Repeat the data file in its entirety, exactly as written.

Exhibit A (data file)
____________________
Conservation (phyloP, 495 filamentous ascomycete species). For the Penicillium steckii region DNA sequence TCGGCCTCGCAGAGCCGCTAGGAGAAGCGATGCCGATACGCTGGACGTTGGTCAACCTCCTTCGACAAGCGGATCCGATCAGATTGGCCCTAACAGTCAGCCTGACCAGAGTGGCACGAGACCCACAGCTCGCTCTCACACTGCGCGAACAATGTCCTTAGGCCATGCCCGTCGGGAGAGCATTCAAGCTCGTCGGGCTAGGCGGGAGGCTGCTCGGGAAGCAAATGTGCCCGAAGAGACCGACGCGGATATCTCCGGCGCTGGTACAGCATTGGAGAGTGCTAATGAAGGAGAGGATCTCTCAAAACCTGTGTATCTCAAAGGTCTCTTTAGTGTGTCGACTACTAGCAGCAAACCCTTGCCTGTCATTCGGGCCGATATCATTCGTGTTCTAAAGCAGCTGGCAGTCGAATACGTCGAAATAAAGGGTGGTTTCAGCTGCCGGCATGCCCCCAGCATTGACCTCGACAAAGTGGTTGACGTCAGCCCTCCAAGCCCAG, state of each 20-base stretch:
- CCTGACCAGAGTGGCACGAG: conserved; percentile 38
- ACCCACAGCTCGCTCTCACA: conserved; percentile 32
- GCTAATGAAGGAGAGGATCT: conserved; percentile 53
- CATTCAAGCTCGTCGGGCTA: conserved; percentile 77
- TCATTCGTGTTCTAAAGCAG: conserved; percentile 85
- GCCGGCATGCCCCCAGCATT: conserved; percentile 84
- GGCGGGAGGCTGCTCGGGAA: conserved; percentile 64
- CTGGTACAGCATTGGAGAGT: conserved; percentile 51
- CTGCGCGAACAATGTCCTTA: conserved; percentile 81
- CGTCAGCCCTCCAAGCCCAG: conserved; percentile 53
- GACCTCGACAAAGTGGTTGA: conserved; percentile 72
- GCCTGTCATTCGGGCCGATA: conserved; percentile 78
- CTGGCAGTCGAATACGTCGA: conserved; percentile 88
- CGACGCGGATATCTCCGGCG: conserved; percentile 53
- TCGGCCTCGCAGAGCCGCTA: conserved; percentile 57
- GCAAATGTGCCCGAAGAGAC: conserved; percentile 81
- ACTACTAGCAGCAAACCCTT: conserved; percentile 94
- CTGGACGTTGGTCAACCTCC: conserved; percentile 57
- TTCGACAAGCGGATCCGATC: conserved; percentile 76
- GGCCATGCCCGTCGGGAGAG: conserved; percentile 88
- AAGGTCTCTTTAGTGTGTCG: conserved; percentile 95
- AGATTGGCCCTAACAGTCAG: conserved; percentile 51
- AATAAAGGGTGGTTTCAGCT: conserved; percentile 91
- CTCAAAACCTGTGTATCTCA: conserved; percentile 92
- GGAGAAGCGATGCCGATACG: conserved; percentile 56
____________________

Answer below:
Conservation (phyloP, 495 filamentous ascomycete species). For the Penicillium steckii region DNA sequence TCGGCCTCGCAGAGCCGCTAGGAGAAGCGATGCCGATACGCTGGACGTTGGTCAACCTCCTTCGACAAGCGGATCCGATCAGATTGGCCCTAACAGTCAGCCTGACCAGAGTGGCACGAGACCCACAGCTCGCTCTCACACTGCGCGAACAATGTCCTTAGGCCATGCCCGTCGGGAGAGCATTCAAGCTCGTCGGGCTAGGCGGGAGGCTGCTCGGGAAGCAAATGTGCCCGAAGAGACCGACGCGGATATCTCCGGCGCTGGTACAGCATTGGAGAGTGCTAATGAAGGAGAGGATCTCTCAAAACCTGTGTATCTCAAAGGTCTCTTTAGTGTGTCGACTACTAGCAGCAAACCCTTGCCTGTCATTCGGGCCGATATCATTCGTGTTCTAAAGCAGCTGGCAGTCGAATACGTCGAAATAAAGGGTGGTTTCAGCTGCCGGCATGCCCCCAGCATTGACCTCGACAAAGTGGTTGACGTCAGCCCTCCAAGCCCAG, state of each 20-base stretch:
- CCTGACCAGAGTGGCACGAG: conserved; percentile 38
- ACCCACAGCTCGCTCTCACA: conserved; percentile 32
- GCTAATGAAGGAGAGGATCT: conserved; percentile 53
- CATTCAAGCTCGTCGGGCTA: conserved; percentile 77
- TCATTCGTGTTCTAAAGCAG: conserved; percentile 85
- GCCGGCATGCCCCCAGCATT: conserved; percentile 84
- GGCGGGAGGCTGCTCGGGAA: conserved; percentile 64
- CTGGTACAGCATTGGAGAGT: conserved; percentile 51
- CTGCGCGAACAATGTCCTTA: conserved; percentile 81
- CGTCAGCCCTCCAAGCCCAG: conserved; percentile 53
- GACCTCGACAAAGTGGTTGA: conserved; percentile 72
- GCCTGTCATTCGGGCCGATA: conserved; percentile 78
- CTGGCAGTCGAATACGTCGA: conserved; percentile 88
- CGACGCGGATATCTCCGGCG: conserved; percentile 53
- TCGGCCTCGCAGAGCCGCTA: conserved; percentile 57
- GCAAATGTGCCCGAAGAGAC: conserved; percentile 81
- ACTACTAGCAGCAAACCCTT: conserved; percentile 94
- CTGGACGTTGGTCAACCTCC: conserved; percentile 57
- TTCGACAAGCGGATCCGATC: conserved; percentile 76
- GGCCATGCCCGTCGGGAGAG: conserved; percentile 88
- AAGGTCTCTTTAGTGTGTCG: conserved; percentile 95
- AGATTGGCCCTAACAGTCAG: conserved; percentile 51
- AATAAAGGGTGGTTTCAGCT: conserved; percentile 91
- CTCAAAACCTGTGTATCTCA: conserved; percentile 92
- GGAGAAGCGATGCCGATACG: conserved; percentile 56